• Display anxiety around strangers.

  • Have favorite blankets, stuffed animals, and toys. 


  • Are able to crawl.

  • Sit without support.

  • Use furniture to pull themselves up to stand.


  • Move things from one hand to the other hand with ease.

  • Watch objects as they fall.

  • Look for items they see you hide, but are not always able to find them. 

Activities to Try

  • Engage with your child as they point and babble. Use their cues as a springboard for ways to respond. If they point to something, you might tell them the word for what they are pointing at and then talk about it. If they are babbling, you might mimic their sounds or add in other conversation. As they hear you talk, they begin to learn more and more about how to communicate. 

  • Utilize your child’s favorite comforting object to help them through transitions. Whether simply going in the car or visiting a new person or place, these items can help to ease your child into the change by providing a sense of control and familiarity.  

  • To encourage your child to move and develop their coordination, place objects around them on the floor and on furniture that they have to crawl or stretch to get. Celebrate their efforts as they move around.  

  • Use your child’s growing understanding of cause and effect. Drop a ball into a bucket or other container over and over again. You might then dump the ball out of the bucket. See if your child looks for the ball or wants to try dropping the ball or emptying the bucket on their own. 


Your 12-Month-Old

General Development: Twelve-month-olds are constantly on the go. Their curiosity is boundless. Even seemingly mundane objects and experiences feel exciting and new. Children at this age require 12-14 total hours of sleep per day, including both nap and nighttime rest. Twelve-month-olds:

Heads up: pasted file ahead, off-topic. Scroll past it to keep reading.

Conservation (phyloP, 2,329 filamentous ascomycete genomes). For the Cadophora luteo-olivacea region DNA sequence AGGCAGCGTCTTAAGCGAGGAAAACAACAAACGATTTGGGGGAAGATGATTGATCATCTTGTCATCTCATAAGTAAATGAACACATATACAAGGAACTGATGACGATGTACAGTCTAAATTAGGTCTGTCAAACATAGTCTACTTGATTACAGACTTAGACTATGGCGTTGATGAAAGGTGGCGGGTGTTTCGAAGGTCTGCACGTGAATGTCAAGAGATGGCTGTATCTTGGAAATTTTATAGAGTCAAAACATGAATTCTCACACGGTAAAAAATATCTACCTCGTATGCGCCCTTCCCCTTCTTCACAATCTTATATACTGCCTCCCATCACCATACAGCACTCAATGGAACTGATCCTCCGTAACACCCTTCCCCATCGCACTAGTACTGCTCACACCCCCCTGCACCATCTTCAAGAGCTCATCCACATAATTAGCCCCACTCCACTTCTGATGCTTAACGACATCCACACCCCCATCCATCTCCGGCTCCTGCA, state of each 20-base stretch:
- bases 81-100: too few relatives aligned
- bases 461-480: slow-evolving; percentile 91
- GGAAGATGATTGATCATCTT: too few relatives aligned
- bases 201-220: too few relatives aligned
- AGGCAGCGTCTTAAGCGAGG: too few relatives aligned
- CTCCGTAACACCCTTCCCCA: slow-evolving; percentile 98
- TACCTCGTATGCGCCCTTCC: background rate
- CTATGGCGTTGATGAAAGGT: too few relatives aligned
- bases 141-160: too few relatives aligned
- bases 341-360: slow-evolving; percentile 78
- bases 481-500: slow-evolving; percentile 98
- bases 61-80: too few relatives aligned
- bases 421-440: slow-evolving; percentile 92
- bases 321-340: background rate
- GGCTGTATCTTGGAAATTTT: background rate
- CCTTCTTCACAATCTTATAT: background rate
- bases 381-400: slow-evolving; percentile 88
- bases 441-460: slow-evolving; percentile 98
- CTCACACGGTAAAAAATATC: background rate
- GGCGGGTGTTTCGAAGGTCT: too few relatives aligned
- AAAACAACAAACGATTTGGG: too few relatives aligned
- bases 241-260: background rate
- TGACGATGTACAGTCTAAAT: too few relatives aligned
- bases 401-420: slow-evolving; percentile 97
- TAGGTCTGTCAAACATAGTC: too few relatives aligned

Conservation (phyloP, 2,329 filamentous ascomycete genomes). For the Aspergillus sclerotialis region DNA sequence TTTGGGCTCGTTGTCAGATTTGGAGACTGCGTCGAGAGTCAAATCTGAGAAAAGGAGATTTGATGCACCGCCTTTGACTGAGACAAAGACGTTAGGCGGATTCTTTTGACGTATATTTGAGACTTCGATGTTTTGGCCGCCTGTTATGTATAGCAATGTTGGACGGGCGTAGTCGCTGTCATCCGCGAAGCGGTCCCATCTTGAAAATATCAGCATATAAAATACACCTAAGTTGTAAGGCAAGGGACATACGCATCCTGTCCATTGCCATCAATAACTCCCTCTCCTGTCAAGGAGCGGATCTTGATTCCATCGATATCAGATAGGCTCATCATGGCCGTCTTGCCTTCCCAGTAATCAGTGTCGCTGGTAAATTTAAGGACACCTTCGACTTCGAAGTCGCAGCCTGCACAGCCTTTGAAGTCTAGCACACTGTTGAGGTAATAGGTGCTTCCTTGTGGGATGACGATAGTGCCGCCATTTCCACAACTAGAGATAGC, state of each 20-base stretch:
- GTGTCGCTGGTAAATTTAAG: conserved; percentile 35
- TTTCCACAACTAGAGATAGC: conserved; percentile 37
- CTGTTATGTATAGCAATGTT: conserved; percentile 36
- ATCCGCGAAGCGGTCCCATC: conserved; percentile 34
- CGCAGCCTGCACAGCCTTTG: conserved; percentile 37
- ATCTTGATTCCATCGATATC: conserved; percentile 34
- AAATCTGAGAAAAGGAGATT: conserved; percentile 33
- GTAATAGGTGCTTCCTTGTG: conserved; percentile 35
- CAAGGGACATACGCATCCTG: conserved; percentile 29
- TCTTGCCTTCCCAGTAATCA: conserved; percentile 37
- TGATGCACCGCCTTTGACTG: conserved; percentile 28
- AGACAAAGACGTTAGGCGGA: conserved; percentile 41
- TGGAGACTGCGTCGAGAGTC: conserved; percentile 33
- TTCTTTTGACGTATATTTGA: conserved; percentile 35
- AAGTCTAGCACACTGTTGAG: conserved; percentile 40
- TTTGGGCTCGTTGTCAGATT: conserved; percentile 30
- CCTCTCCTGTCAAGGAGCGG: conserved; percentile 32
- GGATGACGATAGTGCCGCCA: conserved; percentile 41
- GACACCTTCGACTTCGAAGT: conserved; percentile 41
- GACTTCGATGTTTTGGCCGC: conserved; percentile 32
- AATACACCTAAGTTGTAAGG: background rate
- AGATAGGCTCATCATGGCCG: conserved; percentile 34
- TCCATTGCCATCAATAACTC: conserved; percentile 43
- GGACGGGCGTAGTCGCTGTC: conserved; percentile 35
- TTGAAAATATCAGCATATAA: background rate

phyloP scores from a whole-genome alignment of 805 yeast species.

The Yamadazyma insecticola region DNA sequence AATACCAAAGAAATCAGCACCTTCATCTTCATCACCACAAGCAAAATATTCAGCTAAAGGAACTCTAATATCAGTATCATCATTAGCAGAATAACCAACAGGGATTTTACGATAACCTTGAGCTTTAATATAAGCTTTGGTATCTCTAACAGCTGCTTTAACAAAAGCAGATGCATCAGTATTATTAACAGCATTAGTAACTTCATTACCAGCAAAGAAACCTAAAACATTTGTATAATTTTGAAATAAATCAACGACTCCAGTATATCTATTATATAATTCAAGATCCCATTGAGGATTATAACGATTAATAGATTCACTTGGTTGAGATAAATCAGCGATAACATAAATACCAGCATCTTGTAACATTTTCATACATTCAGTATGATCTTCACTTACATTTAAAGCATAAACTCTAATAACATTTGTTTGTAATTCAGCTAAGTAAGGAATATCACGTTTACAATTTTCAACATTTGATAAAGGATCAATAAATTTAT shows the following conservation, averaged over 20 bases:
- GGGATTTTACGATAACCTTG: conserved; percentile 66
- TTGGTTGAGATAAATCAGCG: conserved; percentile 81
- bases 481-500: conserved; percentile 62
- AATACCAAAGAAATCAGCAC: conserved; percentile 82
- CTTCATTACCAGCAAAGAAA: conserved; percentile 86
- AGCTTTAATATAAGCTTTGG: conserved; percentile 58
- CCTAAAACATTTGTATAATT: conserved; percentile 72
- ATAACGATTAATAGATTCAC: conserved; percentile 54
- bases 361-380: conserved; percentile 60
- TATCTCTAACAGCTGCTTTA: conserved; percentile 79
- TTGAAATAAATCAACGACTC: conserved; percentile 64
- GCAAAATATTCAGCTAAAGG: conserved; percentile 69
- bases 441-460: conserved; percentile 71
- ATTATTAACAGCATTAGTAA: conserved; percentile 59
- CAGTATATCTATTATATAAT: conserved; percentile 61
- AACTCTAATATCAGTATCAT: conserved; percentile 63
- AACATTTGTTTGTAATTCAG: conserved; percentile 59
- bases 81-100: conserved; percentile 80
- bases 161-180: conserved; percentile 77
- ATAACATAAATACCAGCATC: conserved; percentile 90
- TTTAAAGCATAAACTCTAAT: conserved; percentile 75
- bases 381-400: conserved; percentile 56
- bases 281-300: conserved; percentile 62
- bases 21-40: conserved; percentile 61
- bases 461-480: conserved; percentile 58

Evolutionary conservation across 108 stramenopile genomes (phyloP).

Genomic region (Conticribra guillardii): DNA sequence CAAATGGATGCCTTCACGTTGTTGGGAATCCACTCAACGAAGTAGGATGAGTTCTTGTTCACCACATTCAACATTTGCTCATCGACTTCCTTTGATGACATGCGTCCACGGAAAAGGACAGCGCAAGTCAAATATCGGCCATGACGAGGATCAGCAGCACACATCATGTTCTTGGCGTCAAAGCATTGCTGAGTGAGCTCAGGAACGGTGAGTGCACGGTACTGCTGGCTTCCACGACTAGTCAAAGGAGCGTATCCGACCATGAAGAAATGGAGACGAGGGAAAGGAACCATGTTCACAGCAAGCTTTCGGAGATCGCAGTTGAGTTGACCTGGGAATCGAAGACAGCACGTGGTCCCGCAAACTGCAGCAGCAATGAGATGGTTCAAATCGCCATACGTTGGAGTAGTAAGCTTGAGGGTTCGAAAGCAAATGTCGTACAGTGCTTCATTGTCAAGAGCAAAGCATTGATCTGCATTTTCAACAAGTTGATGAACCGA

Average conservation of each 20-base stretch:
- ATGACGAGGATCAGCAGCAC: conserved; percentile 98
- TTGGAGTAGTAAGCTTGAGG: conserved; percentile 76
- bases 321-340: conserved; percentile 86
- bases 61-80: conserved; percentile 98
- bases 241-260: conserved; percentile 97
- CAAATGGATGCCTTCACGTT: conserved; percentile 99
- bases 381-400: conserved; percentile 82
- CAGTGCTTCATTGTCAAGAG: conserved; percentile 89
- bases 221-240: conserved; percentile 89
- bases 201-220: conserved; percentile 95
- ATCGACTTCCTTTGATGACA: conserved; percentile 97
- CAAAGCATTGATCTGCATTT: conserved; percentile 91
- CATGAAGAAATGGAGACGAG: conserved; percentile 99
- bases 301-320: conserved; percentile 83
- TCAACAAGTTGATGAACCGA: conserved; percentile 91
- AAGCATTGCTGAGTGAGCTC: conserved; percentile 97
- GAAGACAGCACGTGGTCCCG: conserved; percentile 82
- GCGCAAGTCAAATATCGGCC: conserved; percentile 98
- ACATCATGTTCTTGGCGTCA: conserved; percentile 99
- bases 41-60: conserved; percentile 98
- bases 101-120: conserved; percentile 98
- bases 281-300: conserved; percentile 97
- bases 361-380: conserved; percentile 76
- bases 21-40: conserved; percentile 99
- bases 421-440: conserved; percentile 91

• Can shake their head “no” or wave “bye-bye.”

  • Use a variety of sounds and tones to mimic conversation.

  • Experiment and play with different sounds on their own and with others. Children often learn the “b” and “d” sounds first. 

  • May be able to say “mama,” “dada,” and simple expressions like “uh oh” or “up.”

  • Recognize their own names when said aloud.

Social Emotional Skills

  • Act shy or nervous around people they do not know well and often get upset when their mom or dad leaves.

  • Have favorite people and things.

  • Like to choose a story and have it read to them.

  • Enjoy playing Peek-a-Boo and Pat-a-Cake.

  • Giggle and act in ways that capture the attention of their parents and other caregivers.


  • Can get to a seated position without help.

  • Can cruise by walking and holding on to furniture and may be able to walk on their own. 

  • Begin to practice standing on their own. 

  • Put items in their mouth as a way to learn. 

  • Grasp objects such as small pieces of food.


  • Are very curious about objects they see; they explore by touching, shaking, turning, and banging. 

  • Mimic gestures and expressions. 

  • Start to use items correctly such as brushing their hair with a hairbrush. 

  • Can find an item after watching you hide it. 

Activities to Try

  • When you are sitting with your baby and have their attention, articulate different sounds. Try “ba ba ba” or “da da da” or “moo moo moo.” See if they can mimic the sounds. Celebrate every attempt.  

  • Introduce your child to interactive songs. You might sing, do hand motions, or dance moves for Itsy Bitsy Spider, The Wheels on the Bus, Pat-a-Cake, or Skidamarink Dinky Dink. Babies this age love to hear these songs over and over again. You might even consider using these songs when you need to hold their attention while changing a diaper, applying sunscreen, or waiting in a line.

  • Rather than feeding your child all of their food, spread out some small pieces of safe foods for your child to pick up and eat on their own. Though it may take longer and be a bit messier, it builds their coordination and fosters independence. 

  • Take out some pots, pans, wooden spoons, and tupperware that your child can explore safely. They might enjoy experimenting by banging things together or putting items inside of containers. This can be a great way to engage your child while you work in the kitchen.

The First Year: References and Resources for Further Reading

Healthy Children (from the American Academy of Pediatrics): Developmental Milestones (3 months)

CDC Important Milestones: Your Child By Six Months

CDC Important Milestones: Your Child By Nine Months

CDC Important Milestones: Your Child By 1 Year 

Healthy Children (from the American Academy of Pediatrics): Baby

American Academy of Pediatrics Supports Child Sleep Guidelines